Walk into any designated study space—libraries, study halls, reading rooms—and you’ll find that they all have something in common: silence. Nice, quiet spaces are supposed to better facilitate studying … right?
Turns out, that’s not necessarily the case.
In reality, people hotly contest this assertion. Some people say music improves studying. Others like places like cafes with neutral ambient noise. And other people who look for silence when choosing a study location. Perhaps it's about preferences: I almost always put on background noise for studying.
So what’s the truth? Is quiet or “distracting” background noise better for studying? We'll suggest an answer here, and give you a list of our favorite background noise tracks for when you're studying.
What is the ideal noise level for studying?
The effect of background noise on studying
Many studies have been done to explore the relationship between what we’re listening to and our productivity. The most popular question involves whether music is helpful or hurtful while studying. The answer to that question isn’t crystal clear either.
On the one hand, music has been shown to improve both the quality and quantity of work output, especially when performing creative tasks.
On the other hand, more recent studies have shown that music can sometimes have a negative effect on studying. Specifically, listening to music can impair your memorization skills, something you definitely want to avoid while cramming for a big test.
It seems that at this point, science can’t conclusively tell us whether or not listening to music helps us study better, although most people seem to agree that music with vocals or complex patterns is more distracting than repetitive instrumental music.
[See our better tips on how to improve your focus while studying]
Other types of noise
What about other noises, though? According to most studies, silence really is golden when tackling the most difficult tasks.
When learning or analyzing highly complicated material, our brains process information significantly more quickly without ambient noise. The extra brainpower required to interpret the noise input increases the amount of processing that your already overloaded brain has to deal with.
When the ambient noise is particularly loud or grating during difficult tasks, it can even have a negative impact on your health, quickly raising your blood pressure and stress levels.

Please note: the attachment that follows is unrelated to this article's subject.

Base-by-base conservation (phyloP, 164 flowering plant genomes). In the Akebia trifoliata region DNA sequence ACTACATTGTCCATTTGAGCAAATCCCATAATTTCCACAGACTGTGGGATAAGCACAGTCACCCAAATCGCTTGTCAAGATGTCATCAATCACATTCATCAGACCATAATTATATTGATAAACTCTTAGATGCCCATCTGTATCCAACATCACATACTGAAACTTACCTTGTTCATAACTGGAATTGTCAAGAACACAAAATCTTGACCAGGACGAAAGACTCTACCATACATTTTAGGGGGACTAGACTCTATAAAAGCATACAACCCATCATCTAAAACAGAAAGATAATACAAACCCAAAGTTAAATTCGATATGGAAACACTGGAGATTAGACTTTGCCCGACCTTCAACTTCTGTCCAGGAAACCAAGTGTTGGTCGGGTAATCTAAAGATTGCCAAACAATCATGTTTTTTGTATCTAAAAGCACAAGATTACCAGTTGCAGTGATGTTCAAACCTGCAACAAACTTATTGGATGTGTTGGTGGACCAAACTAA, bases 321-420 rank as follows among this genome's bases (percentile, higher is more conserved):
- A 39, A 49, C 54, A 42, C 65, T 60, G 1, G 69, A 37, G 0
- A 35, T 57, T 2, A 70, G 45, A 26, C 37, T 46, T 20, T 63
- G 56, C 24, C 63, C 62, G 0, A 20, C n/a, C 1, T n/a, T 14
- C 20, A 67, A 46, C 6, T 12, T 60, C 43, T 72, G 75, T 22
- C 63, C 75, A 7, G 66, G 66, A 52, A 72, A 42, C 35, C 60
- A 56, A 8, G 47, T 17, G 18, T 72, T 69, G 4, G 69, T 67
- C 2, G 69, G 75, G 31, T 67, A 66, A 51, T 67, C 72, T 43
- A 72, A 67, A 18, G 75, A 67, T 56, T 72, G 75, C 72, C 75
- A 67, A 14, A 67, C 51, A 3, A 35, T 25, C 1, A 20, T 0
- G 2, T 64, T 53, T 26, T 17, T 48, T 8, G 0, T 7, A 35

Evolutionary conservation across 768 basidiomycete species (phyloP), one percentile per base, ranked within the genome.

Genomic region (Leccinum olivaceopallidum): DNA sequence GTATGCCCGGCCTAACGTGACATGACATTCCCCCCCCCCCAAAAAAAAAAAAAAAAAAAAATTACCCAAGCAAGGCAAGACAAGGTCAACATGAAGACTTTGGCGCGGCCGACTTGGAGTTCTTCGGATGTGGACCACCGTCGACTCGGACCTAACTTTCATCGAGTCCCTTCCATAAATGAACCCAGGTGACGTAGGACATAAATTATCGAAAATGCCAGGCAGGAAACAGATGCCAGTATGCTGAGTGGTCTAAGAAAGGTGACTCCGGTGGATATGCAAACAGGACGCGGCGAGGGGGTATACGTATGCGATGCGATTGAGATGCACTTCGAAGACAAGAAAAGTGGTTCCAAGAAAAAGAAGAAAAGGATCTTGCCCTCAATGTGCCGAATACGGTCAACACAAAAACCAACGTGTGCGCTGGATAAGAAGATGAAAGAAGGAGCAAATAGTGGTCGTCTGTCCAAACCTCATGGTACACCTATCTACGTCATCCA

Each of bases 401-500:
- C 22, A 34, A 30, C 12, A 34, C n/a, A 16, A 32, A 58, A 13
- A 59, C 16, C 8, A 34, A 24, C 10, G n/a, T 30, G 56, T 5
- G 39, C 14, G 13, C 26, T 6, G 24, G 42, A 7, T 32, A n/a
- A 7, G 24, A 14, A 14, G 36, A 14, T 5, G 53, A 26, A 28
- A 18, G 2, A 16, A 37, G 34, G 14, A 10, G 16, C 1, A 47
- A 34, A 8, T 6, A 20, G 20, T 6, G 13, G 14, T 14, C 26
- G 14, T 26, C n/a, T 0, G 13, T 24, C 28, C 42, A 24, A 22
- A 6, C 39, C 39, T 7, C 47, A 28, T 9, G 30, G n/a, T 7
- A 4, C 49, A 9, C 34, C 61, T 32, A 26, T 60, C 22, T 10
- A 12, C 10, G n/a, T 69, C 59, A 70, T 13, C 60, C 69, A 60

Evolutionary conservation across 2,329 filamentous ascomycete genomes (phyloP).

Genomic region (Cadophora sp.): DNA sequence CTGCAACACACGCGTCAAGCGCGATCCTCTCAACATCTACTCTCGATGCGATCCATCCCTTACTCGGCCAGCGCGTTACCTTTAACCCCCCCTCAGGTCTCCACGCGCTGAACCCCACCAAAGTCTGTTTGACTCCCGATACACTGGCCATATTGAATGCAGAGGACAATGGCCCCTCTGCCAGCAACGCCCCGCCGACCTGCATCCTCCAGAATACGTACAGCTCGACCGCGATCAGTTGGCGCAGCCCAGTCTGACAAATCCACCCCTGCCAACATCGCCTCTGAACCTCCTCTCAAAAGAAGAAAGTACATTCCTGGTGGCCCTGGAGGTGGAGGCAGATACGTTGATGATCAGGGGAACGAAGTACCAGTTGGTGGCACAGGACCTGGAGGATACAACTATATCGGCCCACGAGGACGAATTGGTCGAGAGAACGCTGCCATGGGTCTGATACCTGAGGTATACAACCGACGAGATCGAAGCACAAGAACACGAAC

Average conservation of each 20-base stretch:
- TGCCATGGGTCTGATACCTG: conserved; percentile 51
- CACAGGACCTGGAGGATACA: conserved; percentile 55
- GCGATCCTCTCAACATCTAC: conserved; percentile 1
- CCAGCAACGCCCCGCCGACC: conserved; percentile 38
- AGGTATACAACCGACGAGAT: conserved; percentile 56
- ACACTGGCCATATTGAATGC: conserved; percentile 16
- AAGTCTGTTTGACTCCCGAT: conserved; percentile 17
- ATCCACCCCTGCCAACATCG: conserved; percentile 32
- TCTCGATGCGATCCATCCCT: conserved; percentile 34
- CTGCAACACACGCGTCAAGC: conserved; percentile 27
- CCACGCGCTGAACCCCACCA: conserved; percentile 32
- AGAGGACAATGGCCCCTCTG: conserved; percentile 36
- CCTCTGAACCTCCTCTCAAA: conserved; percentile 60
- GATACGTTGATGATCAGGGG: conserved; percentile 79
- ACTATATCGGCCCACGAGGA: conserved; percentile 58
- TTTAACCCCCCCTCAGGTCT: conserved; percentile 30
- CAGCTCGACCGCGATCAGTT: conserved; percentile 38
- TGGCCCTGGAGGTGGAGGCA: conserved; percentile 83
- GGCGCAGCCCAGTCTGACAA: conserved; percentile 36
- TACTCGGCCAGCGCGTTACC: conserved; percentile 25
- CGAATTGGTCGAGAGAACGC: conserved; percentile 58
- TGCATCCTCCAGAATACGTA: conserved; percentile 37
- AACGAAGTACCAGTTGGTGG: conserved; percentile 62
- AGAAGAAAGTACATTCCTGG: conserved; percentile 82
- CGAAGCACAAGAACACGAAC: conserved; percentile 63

Still, noise can occasionally have its benefits. When doing routine or creative studying, low chatter and noise (such as the ambient noise at a coffee shop or in the student center) may be ideal for creative thinking.
Apparently, moderate noise increases processing difficulty, which in turn promotes abstract processing. In other words, the extra work our brain has to do while processing a problem or task in a relatively noisy environment gives us the extra push we need to find more creative solutions.
Matching the noise level to the task
Perhaps the question shouldn’t be, “Is background noise good for studying?” but rather “How much noise is ideal when completing this particular task?”
- When you are feeling overwhelmed by the workload, added stimuli of noise may not be ideal.
- When you need an extra boost of creativity, music or background noise may help.
- If you are getting bored by what you are studying, it’s a much more personal decision. Noise or music may improve your motivation.
[See our other tips on getting motivated when you feel like procrastinating]
It’s important to remember that music or people may simply be a helpful placebo to get you working well. If you really enjoy the music or the atmosphere of your favorite coffee shop, you are getting a boost in confidence and well-being, which ultimately have the most significant effect on your performance.
In the end, the ideal noise level depends on the situation, and on your preferences. While too much noise is always going to overload your system and impair studying, how much noise you need while studying is a fairly personal choice.
If you like the noise, embrace it. If not, find yourself a nice quiet corner. Just remember, though, there are a lot of factors that will play into whether or not it helps you study better.
Our favorite background noise for studying
Looking for some good background noise for studying that's not overwhelming and that doesn't have vocals? Here's a list of our favorites.
- Rainy day at a coffee shop sounds
- Rainy day at a coffee shop with light jazz
- Cabin with rain and fire sounds
- Ocean and fire sounds at night
- Cozy diner with jaxx
Looking for more information about studying effectively? We've also identified the best ways to build and maintain strong study habits. Get going and rise to your challenge!
Lesiuk, T. (2005). The effect of music listening on work performance. Psychology of music, 33(2), 173-191. https://doi.org/10.1177%2F0305735605050650
Mehta, R., Zhu, R., & Cheema, A. (2012). Is noise always bad? Exploring the effects of ambient noise on creative cognition. Journal of Consumer Research, 39(4), 784-799. https://www.jstor.org/stable/10.1086/665048
Melamed, S., Fried, Y., & Froom, P. (2001). The interactive effect of chronic exposure to noise and job complexity on changes in blood pressure and job satisfaction: A longitudinal study of industrial employees. Journal of Occupational Health Psychology, 6(3), 182-195. https://psycnet.apa.org/doi/10.1037/1076-89220.127.116.11
Perham, N. & Vizard, J. (2011). Can preference for background music mediate the irrelevant sound effect?. Applied Cognitive Psychology, 25(4), 625-631. https://doi.org/10.1002/acp.1731